Throughout the litigation, plaintiff made at least four requests for appointment of counsel. On April 5, 2012, ruling on one of plaintiff's requests, this Court held:
In this matter, the Court finds that appointment of counsel is not mandated at this time. The plaintiff appears to be able to litigate this matter, as evidenced by his discovery requests, citation of federal rules and authority, discovery motions, and the Court's issuance of a third party subpoena upon his request, and nothing has occurred to indicate any need to appoint counsel at this point in time. Moreover, although plaintiff stated in his complaint that he contacted two law firms regarding his case, he has not indicated whether he has made sincere efforts to obtain legal counsel over the course of the following fourteen months between filing his complaint and his motion requesting appointment of counsel. The Court will continue to monitor the progress of this case, and if it appears to this Court that the need arises for counsel to be appointed, and if plaintiff demonstrates that he has made sincere efforts to obtain counsel but is unsuccessful, the Court will do so.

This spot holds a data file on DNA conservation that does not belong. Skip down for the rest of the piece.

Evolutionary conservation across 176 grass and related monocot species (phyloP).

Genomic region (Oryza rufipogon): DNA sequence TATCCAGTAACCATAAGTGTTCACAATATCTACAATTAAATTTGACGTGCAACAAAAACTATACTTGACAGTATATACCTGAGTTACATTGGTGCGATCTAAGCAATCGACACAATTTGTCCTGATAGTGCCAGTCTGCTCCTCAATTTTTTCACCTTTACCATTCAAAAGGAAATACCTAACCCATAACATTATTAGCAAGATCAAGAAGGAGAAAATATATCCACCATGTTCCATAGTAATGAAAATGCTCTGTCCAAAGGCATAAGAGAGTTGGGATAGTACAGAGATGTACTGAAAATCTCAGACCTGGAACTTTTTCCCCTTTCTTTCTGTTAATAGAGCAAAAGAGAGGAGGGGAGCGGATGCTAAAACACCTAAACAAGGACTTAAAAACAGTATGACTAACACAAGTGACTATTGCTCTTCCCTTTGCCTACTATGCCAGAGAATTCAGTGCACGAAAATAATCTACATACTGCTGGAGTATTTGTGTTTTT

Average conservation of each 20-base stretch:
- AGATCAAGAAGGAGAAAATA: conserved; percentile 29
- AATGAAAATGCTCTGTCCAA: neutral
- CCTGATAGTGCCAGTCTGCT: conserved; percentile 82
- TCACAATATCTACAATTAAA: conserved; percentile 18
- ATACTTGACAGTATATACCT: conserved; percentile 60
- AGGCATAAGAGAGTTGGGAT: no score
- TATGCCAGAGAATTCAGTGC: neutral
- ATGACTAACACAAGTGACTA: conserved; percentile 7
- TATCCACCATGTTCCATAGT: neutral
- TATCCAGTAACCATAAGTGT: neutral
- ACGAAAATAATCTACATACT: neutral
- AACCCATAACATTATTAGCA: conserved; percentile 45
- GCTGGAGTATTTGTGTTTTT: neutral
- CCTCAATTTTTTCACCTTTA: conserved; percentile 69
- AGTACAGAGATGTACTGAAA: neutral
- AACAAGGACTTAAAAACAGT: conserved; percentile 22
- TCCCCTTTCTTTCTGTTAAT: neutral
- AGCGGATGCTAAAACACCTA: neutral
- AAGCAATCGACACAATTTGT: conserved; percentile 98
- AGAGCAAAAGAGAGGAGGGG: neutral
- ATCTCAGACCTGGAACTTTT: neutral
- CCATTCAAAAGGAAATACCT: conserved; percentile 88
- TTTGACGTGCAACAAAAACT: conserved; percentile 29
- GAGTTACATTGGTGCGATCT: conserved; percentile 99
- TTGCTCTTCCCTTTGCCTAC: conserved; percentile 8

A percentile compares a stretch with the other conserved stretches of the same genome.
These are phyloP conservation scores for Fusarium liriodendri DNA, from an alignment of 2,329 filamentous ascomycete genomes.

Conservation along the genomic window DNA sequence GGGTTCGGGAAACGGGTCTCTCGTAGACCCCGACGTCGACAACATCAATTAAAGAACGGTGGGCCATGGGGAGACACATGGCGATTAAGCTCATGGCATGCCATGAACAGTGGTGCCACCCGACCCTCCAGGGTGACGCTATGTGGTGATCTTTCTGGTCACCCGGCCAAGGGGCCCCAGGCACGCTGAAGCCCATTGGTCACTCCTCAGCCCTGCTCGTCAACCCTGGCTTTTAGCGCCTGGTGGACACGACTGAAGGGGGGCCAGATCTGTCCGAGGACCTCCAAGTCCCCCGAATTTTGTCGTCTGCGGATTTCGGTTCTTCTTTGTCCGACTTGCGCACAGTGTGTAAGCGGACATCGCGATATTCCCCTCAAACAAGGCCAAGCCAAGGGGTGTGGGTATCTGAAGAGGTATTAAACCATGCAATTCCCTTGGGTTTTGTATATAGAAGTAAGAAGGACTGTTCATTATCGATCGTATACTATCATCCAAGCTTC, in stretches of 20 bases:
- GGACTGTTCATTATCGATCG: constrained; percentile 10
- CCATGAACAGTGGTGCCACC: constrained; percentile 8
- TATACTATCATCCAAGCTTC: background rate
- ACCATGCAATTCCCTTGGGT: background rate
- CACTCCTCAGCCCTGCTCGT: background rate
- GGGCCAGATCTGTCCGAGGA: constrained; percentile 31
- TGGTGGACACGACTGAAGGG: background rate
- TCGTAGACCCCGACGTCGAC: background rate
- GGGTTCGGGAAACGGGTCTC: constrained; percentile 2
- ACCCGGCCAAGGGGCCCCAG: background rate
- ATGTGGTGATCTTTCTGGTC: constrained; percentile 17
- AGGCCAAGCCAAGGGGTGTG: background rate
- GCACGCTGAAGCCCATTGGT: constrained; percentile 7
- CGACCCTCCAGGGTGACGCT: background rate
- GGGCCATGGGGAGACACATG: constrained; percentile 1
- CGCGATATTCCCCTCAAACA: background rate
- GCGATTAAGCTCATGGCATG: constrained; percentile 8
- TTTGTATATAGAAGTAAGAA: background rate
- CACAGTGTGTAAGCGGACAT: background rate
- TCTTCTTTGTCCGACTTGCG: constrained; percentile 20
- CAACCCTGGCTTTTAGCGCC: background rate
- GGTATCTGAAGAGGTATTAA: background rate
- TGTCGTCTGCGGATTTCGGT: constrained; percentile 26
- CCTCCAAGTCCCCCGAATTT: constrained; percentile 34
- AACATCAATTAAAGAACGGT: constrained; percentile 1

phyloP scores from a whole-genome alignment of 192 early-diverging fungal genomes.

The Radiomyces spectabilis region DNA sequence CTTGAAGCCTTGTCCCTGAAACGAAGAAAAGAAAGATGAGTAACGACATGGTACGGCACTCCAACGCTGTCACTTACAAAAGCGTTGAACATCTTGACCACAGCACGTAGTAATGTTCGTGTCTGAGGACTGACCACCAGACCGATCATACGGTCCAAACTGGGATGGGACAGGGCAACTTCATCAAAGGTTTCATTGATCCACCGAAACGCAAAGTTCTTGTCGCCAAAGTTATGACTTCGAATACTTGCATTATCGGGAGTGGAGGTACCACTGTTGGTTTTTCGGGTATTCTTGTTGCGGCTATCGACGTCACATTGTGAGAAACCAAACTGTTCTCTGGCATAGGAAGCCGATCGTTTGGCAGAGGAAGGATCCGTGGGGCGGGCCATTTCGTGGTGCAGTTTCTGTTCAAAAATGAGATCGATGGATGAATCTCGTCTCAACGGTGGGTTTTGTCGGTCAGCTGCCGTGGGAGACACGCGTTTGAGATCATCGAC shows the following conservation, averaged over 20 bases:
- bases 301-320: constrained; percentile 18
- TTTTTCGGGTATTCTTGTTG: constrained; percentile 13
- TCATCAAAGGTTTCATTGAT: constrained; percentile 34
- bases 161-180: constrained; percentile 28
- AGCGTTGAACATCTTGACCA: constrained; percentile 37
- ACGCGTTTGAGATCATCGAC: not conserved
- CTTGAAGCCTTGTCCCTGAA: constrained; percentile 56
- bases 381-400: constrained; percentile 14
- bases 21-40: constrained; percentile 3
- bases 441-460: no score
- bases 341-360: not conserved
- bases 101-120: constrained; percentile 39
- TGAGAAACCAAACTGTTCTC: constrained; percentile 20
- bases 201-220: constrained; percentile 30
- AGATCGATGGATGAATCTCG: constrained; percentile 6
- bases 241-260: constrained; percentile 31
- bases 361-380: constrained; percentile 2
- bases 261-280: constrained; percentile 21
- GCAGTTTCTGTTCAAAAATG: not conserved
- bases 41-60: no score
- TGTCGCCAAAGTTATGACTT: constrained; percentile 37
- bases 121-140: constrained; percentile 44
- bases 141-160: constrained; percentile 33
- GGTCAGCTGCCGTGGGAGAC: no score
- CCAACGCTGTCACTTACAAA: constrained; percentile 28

On December 17, 2012, ruling on a subsequent request, the Court held:
The Court notes that plaintiff appears to have made efforts to obtain counsel but has been unsuccessful. However, plaintiff still appears to be able to litigate this matter, as evidenced by his detailed motion, prior discovery requests, citation of federal rules and authority, discovery motions, and the Court's issuance of a thirdparty subpoena upon his request. As to plaintiff's discovery-related concerns, plaintiff's earlier discovery motions were denied without prejudice, and, to the extent plaintiff believes he has not received all the documents to which he is entitled, he should file a motion to compel with the Court. The Court will continue to monitor the progress of this case, and if it appears to this Court that the need arises for counsel to be appointed, the Court will do so.
Once again, upon review of this matter, this Court finds that the factual and legal issues are not complex, there is very little conflicting testimony as the medical records establish the essential facts, and plaintiff's pleadings indicate his ability to state his claims and legal arguments. There is nothing in the record to suggest that the demands of self-representation exceeded plaintiff's abilities. Although plaintiff did not specifically dispute defendants' statement of facts as required by local rule 4.01(e) and Federal Rule of Civil Procedure 56(c)(1) for the summary judgment motion, it made no difference in the outcome. Plaintiff's version of the facts varied insignificantly from defendants' statement of the facts. Both parties relied on plaintiff's medical records, which provided the essential, material facts with regard to summary judgment. This Court ...